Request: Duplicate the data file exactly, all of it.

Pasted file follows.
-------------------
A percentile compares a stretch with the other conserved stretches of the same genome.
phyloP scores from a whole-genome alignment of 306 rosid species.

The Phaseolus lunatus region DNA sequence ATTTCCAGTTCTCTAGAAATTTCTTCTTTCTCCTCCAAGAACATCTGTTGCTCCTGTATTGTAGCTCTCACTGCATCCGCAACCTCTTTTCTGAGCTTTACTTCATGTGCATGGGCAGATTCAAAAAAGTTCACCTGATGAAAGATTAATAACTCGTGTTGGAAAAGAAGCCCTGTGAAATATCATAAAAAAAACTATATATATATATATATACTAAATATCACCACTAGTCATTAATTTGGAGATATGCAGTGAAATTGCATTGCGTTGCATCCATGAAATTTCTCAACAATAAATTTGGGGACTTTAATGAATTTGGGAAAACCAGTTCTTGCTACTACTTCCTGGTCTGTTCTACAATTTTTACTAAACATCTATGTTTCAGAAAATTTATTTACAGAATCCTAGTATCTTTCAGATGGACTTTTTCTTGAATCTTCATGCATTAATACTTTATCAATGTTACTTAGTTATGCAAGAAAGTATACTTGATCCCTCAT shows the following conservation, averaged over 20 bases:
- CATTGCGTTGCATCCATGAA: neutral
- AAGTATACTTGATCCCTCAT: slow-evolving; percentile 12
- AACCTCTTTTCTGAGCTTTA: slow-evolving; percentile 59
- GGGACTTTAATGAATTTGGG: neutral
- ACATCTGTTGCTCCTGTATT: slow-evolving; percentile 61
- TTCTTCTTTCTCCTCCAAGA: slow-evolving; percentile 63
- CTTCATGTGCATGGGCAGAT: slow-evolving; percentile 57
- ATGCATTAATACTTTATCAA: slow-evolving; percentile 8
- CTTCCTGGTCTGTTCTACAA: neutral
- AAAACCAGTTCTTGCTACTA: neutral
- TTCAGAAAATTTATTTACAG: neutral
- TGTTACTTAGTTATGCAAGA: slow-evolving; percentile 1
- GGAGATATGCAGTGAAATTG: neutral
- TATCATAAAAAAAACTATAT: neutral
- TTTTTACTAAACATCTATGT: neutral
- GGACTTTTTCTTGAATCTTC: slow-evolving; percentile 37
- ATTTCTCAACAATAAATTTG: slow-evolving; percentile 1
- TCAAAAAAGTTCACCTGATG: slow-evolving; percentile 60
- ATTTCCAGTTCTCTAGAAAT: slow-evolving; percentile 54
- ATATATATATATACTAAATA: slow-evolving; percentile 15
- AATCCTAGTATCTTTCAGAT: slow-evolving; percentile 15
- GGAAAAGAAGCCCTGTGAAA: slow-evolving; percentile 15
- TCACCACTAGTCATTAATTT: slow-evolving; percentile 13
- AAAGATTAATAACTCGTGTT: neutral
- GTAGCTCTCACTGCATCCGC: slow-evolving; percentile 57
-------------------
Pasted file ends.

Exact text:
A percentile compares a stretch with the other conserved stretches of the same genome.
phyloP scores from a whole-genome alignment of 306 rosid species.

The Phaseolus lunatus region DNA sequence ATTTCCAGTTCTCTAGAAATTTCTTCTTTCTCCTCCAAGAACATCTGTTGCTCCTGTATTGTAGCTCTCACTGCATCCGCAACCTCTTTTCTGAGCTTTACTTCATGTGCATGGGCAGATTCAAAAAAGTTCACCTGATGAAAGATTAATAACTCGTGTTGGAAAAGAAGCCCTGTGAAATATCATAAAAAAAACTATATATATATATATATACTAAATATCACCACTAGTCATTAATTTGGAGATATGCAGTGAAATTGCATTGCGTTGCATCCATGAAATTTCTCAACAATAAATTTGGGGACTTTAATGAATTTGGGAAAACCAGTTCTTGCTACTACTTCCTGGTCTGTTCTACAATTTTTACTAAACATCTATGTTTCAGAAAATTTATTTACAGAATCCTAGTATCTTTCAGATGGACTTTTTCTTGAATCTTCATGCATTAATACTTTATCAATGTTACTTAGTTATGCAAGAAAGTATACTTGATCCCTCAT shows the following conservation, averaged over 20 bases:
- CATTGCGTTGCATCCATGAA: neutral
- AAGTATACTTGATCCCTCAT: slow-evolving; percentile 12
- AACCTCTTTTCTGAGCTTTA: slow-evolving; percentile 59
- GGGACTTTAATGAATTTGGG: neutral
- ACATCTGTTGCTCCTGTATT: slow-evolving; percentile 61
- TTCTTCTTTCTCCTCCAAGA: slow-evolving; percentile 63
- CTTCATGTGCATGGGCAGAT: slow-evolving; percentile 57
- ATGCATTAATACTTTATCAA: slow-evolving; percentile 8
- CTTCCTGGTCTGTTCTACAA: neutral
- AAAACCAGTTCTTGCTACTA: neutral
- TTCAGAAAATTTATTTACAG: neutral
- TGTTACTTAGTTATGCAAGA: slow-evolving; percentile 1
- GGAGATATGCAGTGAAATTG: neutral
- TATCATAAAAAAAACTATAT: neutral
- TTTTTACTAAACATCTATGT: neutral
- GGACTTTTTCTTGAATCTTC: slow-evolving; percentile 37
- ATTTCTCAACAATAAATTTG: slow-evolving; percentile 1
- TCAAAAAAGTTCACCTGATG: slow-evolving; percentile 60
- ATTTCCAGTTCTCTAGAAAT: slow-evolving; percentile 54
- ATATATATATATACTAAATA: slow-evolving; percentile 15
- AATCCTAGTATCTTTCAGAT: slow-evolving; percentile 15
- GGAAAAGAAGCCCTGTGAAA: slow-evolving; percentile 15
- TCACCACTAGTCATTAATTT: slow-evolving; percentile 13
- AAAGATTAATAACTCGTGTT: neutral
- GTAGCTCTCACTGCATCCGC: slow-evolving; percentile 57